Design Data Intensive Applications says
Batch processing systems (offline systems) Chapter 10
A batch processing system takes a large amount of input data, runs a job to pro‐ cess it, and produces some output data. Jobs often take a while (from a few minutes to several days), so there normally isn’t a user waiting for the job to finish. Instead, batch jobs are often scheduled to run periodically (for example, once a day). The primary performance measure of a batch job is usually throughput (the time it takes to crunch through an input dataset of a certain size). We discuss batch processing in chapter 10.
Stream processing systems (near-real-time systems) Chapter 11
Stream processing is somewhere between online and offline/batch processing (so it is sometimes called near-real-time or nearline processing). Like a batch pro‐ cessing system, a stream processor consumes inputs and produces outputs (rather than responding to requests). However, a stream job operates on events shortly after they happen, whereas a batch job operates on a fixed set of input data. This difference allows stream processing systems to have lower latency than the equivalent batch systems. As stream processing builds upon batch process‐ ing, we discuss it in Chapter 11.
In this chapter we explored the topic of batch processing. We started by looking at Unix tools such as
sort, and we saw how the design philosophy of those tools is carried forward into MapReduce and more recent dataflow engines. Some of those design principles are that inputs are immutable, outputs are intended to become the input to another (as yet unknown) program, and complex problems are solved by composing small tools that “do one thing well.” In the Unix world, the uniform interface that allows one program to be composed with another is files and pipes; in MapReduce, that interface is a distributed filesystem. We saw that dataflow engines add their own pipe-like data transport mechanisms to avoid materializing intermediate state to the distributed filesystem, but the initial input and final output of a job is still usually HDFS.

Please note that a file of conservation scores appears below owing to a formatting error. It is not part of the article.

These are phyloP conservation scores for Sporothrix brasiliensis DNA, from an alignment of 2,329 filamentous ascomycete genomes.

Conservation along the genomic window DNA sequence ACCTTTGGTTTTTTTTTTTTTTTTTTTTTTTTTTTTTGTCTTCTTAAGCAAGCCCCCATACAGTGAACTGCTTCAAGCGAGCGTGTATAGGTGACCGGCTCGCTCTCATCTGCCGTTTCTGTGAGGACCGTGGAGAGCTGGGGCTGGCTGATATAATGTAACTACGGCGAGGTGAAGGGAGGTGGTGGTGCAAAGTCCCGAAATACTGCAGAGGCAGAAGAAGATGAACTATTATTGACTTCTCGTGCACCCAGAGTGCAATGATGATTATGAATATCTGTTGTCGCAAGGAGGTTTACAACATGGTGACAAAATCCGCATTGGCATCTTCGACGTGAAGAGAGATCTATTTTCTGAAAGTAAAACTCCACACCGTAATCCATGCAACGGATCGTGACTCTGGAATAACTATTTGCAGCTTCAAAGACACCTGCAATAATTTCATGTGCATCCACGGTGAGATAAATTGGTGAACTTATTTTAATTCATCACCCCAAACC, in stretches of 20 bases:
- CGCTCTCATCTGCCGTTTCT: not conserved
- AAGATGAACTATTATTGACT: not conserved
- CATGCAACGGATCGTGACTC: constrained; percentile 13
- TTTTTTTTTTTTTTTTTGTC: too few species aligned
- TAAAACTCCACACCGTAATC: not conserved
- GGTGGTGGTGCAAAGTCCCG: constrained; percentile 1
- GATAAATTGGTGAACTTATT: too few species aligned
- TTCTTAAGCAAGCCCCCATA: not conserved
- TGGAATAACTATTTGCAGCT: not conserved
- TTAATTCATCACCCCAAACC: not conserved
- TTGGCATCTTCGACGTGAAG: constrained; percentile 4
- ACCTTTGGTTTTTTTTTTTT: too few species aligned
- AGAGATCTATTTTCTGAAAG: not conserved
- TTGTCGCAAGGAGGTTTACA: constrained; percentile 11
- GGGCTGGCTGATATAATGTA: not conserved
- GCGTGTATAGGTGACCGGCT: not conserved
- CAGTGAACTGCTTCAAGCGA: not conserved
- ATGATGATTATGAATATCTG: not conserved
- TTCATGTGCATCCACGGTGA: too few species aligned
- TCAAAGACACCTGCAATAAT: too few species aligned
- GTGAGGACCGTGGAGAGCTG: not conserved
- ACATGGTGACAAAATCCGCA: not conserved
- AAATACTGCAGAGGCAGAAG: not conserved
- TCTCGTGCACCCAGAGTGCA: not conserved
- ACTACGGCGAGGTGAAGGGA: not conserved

What are the distinction and relation between batch processing and stream processing systems? Specifically
Is it correct that the difference between batch and stream processing systems is
a batch processing system must read in its entire input before it can start to process the input?
a stream processing system can process part of the input, without reading all of the input?
Assume the answers to part 1 are yes:
How does a batch processing system know what size its input has? How does a batch processing system know it has read all of its input?
How does a stream processing system know how much part of the input it needs to read in before it starts processing?
Use programs and pipe in bash-like shells as an example,
commandB | commandA.
sort, is it a batch processing system, and why?
cat, is it a batch or stream processing system, and why?
- Do both/either batch processing systems and/or stream processing systems fit into the producer-consumer pattern?